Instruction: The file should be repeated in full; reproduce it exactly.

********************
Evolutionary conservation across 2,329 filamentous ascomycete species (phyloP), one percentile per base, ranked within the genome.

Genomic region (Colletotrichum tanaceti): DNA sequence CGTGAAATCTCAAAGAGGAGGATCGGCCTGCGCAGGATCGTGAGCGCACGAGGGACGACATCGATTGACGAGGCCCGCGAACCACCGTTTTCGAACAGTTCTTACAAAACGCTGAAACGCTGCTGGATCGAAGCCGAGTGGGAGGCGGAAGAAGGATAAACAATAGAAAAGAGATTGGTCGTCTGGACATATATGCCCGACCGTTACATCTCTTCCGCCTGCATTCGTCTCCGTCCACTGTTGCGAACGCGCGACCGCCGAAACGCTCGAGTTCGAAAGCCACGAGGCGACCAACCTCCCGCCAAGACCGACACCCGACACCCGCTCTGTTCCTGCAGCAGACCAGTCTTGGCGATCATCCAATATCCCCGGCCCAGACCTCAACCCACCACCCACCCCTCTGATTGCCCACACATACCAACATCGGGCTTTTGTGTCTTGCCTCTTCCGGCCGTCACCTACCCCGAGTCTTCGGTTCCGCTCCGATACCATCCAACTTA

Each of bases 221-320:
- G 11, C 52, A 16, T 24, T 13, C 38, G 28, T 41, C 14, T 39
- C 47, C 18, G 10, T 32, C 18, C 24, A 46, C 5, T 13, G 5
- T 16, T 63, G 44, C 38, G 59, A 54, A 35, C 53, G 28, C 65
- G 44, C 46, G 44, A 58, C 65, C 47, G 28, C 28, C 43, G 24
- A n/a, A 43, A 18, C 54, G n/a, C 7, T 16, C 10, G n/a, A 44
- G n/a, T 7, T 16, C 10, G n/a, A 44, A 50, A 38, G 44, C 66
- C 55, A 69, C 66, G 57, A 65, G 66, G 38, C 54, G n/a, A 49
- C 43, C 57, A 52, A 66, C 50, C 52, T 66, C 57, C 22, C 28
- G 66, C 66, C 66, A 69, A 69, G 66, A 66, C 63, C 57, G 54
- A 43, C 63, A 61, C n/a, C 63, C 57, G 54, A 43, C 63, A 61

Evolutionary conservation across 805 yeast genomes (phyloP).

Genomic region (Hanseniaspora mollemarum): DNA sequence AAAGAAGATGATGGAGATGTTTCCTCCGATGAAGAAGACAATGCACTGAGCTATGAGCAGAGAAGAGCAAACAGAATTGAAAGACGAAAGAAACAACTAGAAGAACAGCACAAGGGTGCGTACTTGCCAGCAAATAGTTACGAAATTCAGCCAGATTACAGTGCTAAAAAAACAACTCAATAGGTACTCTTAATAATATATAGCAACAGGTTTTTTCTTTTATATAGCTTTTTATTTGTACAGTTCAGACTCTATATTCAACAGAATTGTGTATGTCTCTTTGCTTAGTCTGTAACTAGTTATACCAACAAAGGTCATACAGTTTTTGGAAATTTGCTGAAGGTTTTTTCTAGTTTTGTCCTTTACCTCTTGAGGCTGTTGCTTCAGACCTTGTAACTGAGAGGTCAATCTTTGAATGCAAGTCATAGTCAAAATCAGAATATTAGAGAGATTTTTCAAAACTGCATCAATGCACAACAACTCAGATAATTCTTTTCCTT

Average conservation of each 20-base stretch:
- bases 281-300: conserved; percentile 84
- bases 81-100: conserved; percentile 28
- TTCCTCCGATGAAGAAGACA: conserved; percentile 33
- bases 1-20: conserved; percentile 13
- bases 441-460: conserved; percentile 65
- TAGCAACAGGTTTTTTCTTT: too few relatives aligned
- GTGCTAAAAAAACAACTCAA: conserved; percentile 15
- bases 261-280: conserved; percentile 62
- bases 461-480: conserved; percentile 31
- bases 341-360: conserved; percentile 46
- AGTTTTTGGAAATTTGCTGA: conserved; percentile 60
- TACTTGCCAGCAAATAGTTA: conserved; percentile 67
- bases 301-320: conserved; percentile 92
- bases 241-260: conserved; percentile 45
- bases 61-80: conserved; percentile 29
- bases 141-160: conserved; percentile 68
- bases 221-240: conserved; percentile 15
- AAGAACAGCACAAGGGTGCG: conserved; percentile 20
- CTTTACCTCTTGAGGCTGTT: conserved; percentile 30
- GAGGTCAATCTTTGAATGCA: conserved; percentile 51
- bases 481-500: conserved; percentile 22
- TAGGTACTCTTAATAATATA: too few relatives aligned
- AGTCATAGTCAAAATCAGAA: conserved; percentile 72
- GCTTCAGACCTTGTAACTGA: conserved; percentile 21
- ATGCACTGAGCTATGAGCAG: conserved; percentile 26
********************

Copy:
Evolutionary conservation across 2,329 filamentous ascomycete species (phyloP), one percentile per base, ranked within the genome.

Genomic region (Colletotrichum tanaceti): DNA sequence CGTGAAATCTCAAAGAGGAGGATCGGCCTGCGCAGGATCGTGAGCGCACGAGGGACGACATCGATTGACGAGGCCCGCGAACCACCGTTTTCGAACAGTTCTTACAAAACGCTGAAACGCTGCTGGATCGAAGCCGAGTGGGAGGCGGAAGAAGGATAAACAATAGAAAAGAGATTGGTCGTCTGGACATATATGCCCGACCGTTACATCTCTTCCGCCTGCATTCGTCTCCGTCCACTGTTGCGAACGCGCGACCGCCGAAACGCTCGAGTTCGAAAGCCACGAGGCGACCAACCTCCCGCCAAGACCGACACCCGACACCCGCTCTGTTCCTGCAGCAGACCAGTCTTGGCGATCATCCAATATCCCCGGCCCAGACCTCAACCCACCACCCACCCCTCTGATTGCCCACACATACCAACATCGGGCTTTTGTGTCTTGCCTCTTCCGGCCGTCACCTACCCCGAGTCTTCGGTTCCGCTCCGATACCATCCAACTTA

Each of bases 221-320:
- G 11, C 52, A 16, T 24, T 13, C 38, G 28, T 41, C 14, T 39
- C 47, C 18, G 10, T 32, C 18, C 24, A 46, C 5, T 13, G 5
- T 16, T 63, G 44, C 38, G 59, A 54, A 35, C 53, G 28, C 65
- G 44, C 46, G 44, A 58, C 65, C 47, G 28, C 28, C 43, G 24
- A n/a, A 43, A 18, C 54, G n/a, C 7, T 16, C 10, G n/a, A 44
- G n/a, T 7, T 16, C 10, G n/a, A 44, A 50, A 38, G 44, C 66
- C 55, A 69, C 66, G 57, A 65, G 66, G 38, C 54, G n/a, A 49
- C 43, C 57, A 52, A 66, C 50, C 52, T 66, C 57, C 22, C 28
- G 66, C 66, C 66, A 69, A 69, G 66, A 66, C 63, C 57, G 54
- A 43, C 63, A 61, C n/a, C 63, C 57, G 54, A 43, C 63, A 61

Evolutionary conservation across 805 yeast genomes (phyloP).

Genomic region (Hanseniaspora mollemarum): DNA sequence AAAGAAGATGATGGAGATGTTTCCTCCGATGAAGAAGACAATGCACTGAGCTATGAGCAGAGAAGAGCAAACAGAATTGAAAGACGAAAGAAACAACTAGAAGAACAGCACAAGGGTGCGTACTTGCCAGCAAATAGTTACGAAATTCAGCCAGATTACAGTGCTAAAAAAACAACTCAATAGGTACTCTTAATAATATATAGCAACAGGTTTTTTCTTTTATATAGCTTTTTATTTGTACAGTTCAGACTCTATATTCAACAGAATTGTGTATGTCTCTTTGCTTAGTCTGTAACTAGTTATACCAACAAAGGTCATACAGTTTTTGGAAATTTGCTGAAGGTTTTTTCTAGTTTTGTCCTTTACCTCTTGAGGCTGTTGCTTCAGACCTTGTAACTGAGAGGTCAATCTTTGAATGCAAGTCATAGTCAAAATCAGAATATTAGAGAGATTTTTCAAAACTGCATCAATGCACAACAACTCAGATAATTCTTTTCCTT

Average conservation of each 20-base stretch:
- bases 281-300: conserved; percentile 84
- bases 81-100: conserved; percentile 28
- TTCCTCCGATGAAGAAGACA: conserved; percentile 33
- bases 1-20: conserved; percentile 13
- bases 441-460: conserved; percentile 65
- TAGCAACAGGTTTTTTCTTT: too few relatives aligned
- GTGCTAAAAAAACAACTCAA: conserved; percentile 15
- bases 261-280: conserved; percentile 62
- bases 461-480: conserved; percentile 31
- bases 341-360: conserved; percentile 46
- AGTTTTTGGAAATTTGCTGA: conserved; percentile 60
- TACTTGCCAGCAAATAGTTA: conserved; percentile 67
- bases 301-320: conserved; percentile 92
- bases 241-260: conserved; percentile 45
- bases 61-80: conserved; percentile 29
- bases 141-160: conserved; percentile 68
- bases 221-240: conserved; percentile 15
- AAGAACAGCACAAGGGTGCG: conserved; percentile 20
- CTTTACCTCTTGAGGCTGTT: conserved; percentile 30
- GAGGTCAATCTTTGAATGCA: conserved; percentile 51
- bases 481-500: conserved; percentile 22
- TAGGTACTCTTAATAATATA: too few relatives aligned
- AGTCATAGTCAAAATCAGAA: conserved; percentile 72
- GCTTCAGACCTTGTAACTGA: conserved; percentile 21
- ATGCACTGAGCTATGAGCAG: conserved; percentile 26